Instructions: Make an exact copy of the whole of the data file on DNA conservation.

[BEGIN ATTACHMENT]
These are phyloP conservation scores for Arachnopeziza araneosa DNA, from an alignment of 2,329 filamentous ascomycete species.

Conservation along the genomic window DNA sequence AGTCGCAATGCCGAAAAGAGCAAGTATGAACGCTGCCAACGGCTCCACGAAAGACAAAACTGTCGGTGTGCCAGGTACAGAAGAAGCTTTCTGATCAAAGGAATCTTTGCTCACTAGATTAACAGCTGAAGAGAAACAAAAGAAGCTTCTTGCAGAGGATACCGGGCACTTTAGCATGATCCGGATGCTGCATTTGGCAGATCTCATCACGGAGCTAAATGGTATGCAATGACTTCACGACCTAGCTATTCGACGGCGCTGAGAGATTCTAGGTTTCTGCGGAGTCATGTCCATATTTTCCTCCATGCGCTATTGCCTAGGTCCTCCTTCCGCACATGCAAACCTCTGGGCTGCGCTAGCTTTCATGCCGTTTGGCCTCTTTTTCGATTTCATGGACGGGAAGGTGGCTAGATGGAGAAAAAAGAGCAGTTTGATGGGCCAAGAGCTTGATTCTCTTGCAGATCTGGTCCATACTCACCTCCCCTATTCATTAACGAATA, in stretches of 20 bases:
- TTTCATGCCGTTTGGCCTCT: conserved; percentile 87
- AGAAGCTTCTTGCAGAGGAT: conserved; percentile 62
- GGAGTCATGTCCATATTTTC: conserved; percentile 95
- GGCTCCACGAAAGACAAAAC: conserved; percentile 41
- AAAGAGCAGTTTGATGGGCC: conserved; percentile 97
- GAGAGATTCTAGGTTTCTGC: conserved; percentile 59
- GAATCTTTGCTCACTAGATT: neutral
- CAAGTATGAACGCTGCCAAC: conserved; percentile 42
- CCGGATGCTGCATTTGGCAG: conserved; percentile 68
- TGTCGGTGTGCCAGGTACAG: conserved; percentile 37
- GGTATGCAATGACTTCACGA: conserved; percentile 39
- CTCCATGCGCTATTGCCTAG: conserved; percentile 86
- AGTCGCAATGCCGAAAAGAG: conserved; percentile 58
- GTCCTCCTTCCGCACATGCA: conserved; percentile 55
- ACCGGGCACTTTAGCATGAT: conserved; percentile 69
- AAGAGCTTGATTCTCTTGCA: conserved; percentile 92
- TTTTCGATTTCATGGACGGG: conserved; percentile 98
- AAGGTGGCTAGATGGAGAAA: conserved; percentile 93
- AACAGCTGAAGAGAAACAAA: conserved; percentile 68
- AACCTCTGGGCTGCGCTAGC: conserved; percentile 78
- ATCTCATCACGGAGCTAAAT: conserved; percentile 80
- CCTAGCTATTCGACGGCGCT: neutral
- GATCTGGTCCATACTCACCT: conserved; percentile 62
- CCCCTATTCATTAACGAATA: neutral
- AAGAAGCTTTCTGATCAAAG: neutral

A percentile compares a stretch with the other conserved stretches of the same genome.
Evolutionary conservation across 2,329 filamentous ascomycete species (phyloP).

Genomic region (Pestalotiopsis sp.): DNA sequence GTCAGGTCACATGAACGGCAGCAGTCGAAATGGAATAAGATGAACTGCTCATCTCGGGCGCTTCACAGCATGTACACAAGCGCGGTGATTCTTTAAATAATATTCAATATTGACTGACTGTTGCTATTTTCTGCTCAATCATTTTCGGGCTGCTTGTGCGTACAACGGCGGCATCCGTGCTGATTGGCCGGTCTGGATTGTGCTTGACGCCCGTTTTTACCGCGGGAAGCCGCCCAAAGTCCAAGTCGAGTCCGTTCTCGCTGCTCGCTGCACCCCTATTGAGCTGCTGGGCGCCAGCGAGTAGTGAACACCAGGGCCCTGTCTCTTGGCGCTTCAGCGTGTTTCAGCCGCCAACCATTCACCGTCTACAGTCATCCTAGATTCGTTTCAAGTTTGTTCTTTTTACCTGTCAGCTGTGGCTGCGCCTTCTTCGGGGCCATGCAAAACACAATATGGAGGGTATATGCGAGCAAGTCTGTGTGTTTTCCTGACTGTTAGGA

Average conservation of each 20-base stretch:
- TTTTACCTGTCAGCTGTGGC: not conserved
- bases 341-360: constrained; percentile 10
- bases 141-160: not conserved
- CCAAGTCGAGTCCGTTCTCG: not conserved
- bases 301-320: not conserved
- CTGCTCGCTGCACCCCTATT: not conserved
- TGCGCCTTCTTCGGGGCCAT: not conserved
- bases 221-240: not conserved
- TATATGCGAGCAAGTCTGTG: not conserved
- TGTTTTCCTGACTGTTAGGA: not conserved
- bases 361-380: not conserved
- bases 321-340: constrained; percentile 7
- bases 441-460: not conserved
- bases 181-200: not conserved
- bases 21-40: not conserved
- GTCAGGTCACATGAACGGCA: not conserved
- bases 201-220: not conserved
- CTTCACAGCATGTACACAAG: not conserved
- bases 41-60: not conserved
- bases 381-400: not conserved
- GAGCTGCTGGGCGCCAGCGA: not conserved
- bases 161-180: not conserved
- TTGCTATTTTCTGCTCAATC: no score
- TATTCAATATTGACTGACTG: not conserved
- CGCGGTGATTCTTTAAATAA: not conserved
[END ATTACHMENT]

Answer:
These are phyloP conservation scores for Arachnopeziza araneosa DNA, from an alignment of 2,329 filamentous ascomycete species.

Conservation along the genomic window DNA sequence AGTCGCAATGCCGAAAAGAGCAAGTATGAACGCTGCCAACGGCTCCACGAAAGACAAAACTGTCGGTGTGCCAGGTACAGAAGAAGCTTTCTGATCAAAGGAATCTTTGCTCACTAGATTAACAGCTGAAGAGAAACAAAAGAAGCTTCTTGCAGAGGATACCGGGCACTTTAGCATGATCCGGATGCTGCATTTGGCAGATCTCATCACGGAGCTAAATGGTATGCAATGACTTCACGACCTAGCTATTCGACGGCGCTGAGAGATTCTAGGTTTCTGCGGAGTCATGTCCATATTTTCCTCCATGCGCTATTGCCTAGGTCCTCCTTCCGCACATGCAAACCTCTGGGCTGCGCTAGCTTTCATGCCGTTTGGCCTCTTTTTCGATTTCATGGACGGGAAGGTGGCTAGATGGAGAAAAAAGAGCAGTTTGATGGGCCAAGAGCTTGATTCTCTTGCAGATCTGGTCCATACTCACCTCCCCTATTCATTAACGAATA, in stretches of 20 bases:
- TTTCATGCCGTTTGGCCTCT: conserved; percentile 87
- AGAAGCTTCTTGCAGAGGAT: conserved; percentile 62
- GGAGTCATGTCCATATTTTC: conserved; percentile 95
- GGCTCCACGAAAGACAAAAC: conserved; percentile 41
- AAAGAGCAGTTTGATGGGCC: conserved; percentile 97
- GAGAGATTCTAGGTTTCTGC: conserved; percentile 59
- GAATCTTTGCTCACTAGATT: neutral
- CAAGTATGAACGCTGCCAAC: conserved; percentile 42
- CCGGATGCTGCATTTGGCAG: conserved; percentile 68
- TGTCGGTGTGCCAGGTACAG: conserved; percentile 37
- GGTATGCAATGACTTCACGA: conserved; percentile 39
- CTCCATGCGCTATTGCCTAG: conserved; percentile 86
- AGTCGCAATGCCGAAAAGAG: conserved; percentile 58
- GTCCTCCTTCCGCACATGCA: conserved; percentile 55
- ACCGGGCACTTTAGCATGAT: conserved; percentile 69
- AAGAGCTTGATTCTCTTGCA: conserved; percentile 92
- TTTTCGATTTCATGGACGGG: conserved; percentile 98
- AAGGTGGCTAGATGGAGAAA: conserved; percentile 93
- AACAGCTGAAGAGAAACAAA: conserved; percentile 68
- AACCTCTGGGCTGCGCTAGC: conserved; percentile 78
- ATCTCATCACGGAGCTAAAT: conserved; percentile 80
- CCTAGCTATTCGACGGCGCT: neutral
- GATCTGGTCCATACTCACCT: conserved; percentile 62
- CCCCTATTCATTAACGAATA: neutral
- AAGAAGCTTTCTGATCAAAG: neutral

A percentile compares a stretch with the other conserved stretches of the same genome.
Evolutionary conservation across 2,329 filamentous ascomycete species (phyloP).

Genomic region (Pestalotiopsis sp.): DNA sequence GTCAGGTCACATGAACGGCAGCAGTCGAAATGGAATAAGATGAACTGCTCATCTCGGGCGCTTCACAGCATGTACACAAGCGCGGTGATTCTTTAAATAATATTCAATATTGACTGACTGTTGCTATTTTCTGCTCAATCATTTTCGGGCTGCTTGTGCGTACAACGGCGGCATCCGTGCTGATTGGCCGGTCTGGATTGTGCTTGACGCCCGTTTTTACCGCGGGAAGCCGCCCAAAGTCCAAGTCGAGTCCGTTCTCGCTGCTCGCTGCACCCCTATTGAGCTGCTGGGCGCCAGCGAGTAGTGAACACCAGGGCCCTGTCTCTTGGCGCTTCAGCGTGTTTCAGCCGCCAACCATTCACCGTCTACAGTCATCCTAGATTCGTTTCAAGTTTGTTCTTTTTACCTGTCAGCTGTGGCTGCGCCTTCTTCGGGGCCATGCAAAACACAATATGGAGGGTATATGCGAGCAAGTCTGTGTGTTTTCCTGACTGTTAGGA

Average conservation of each 20-base stretch:
- TTTTACCTGTCAGCTGTGGC: not conserved
- bases 341-360: constrained; percentile 10
- bases 141-160: not conserved
- CCAAGTCGAGTCCGTTCTCG: not conserved
- bases 301-320: not conserved
- CTGCTCGCTGCACCCCTATT: not conserved
- TGCGCCTTCTTCGGGGCCAT: not conserved
- bases 221-240: not conserved
- TATATGCGAGCAAGTCTGTG: not conserved
- TGTTTTCCTGACTGTTAGGA: not conserved
- bases 361-380: not conserved
- bases 321-340: constrained; percentile 7
- bases 441-460: not conserved
- bases 181-200: not conserved
- bases 21-40: not conserved
- GTCAGGTCACATGAACGGCA: not conserved
- bases 201-220: not conserved
- CTTCACAGCATGTACACAAG: not conserved
- bases 41-60: not conserved
- bases 381-400: not conserved
- GAGCTGCTGGGCGCCAGCGA: not conserved
- bases 161-180: not conserved
- TTGCTATTTTCTGCTCAATC: no score
- TATTCAATATTGACTGACTG: not conserved
- CGCGGTGATTCTTTAAATAA: not conserved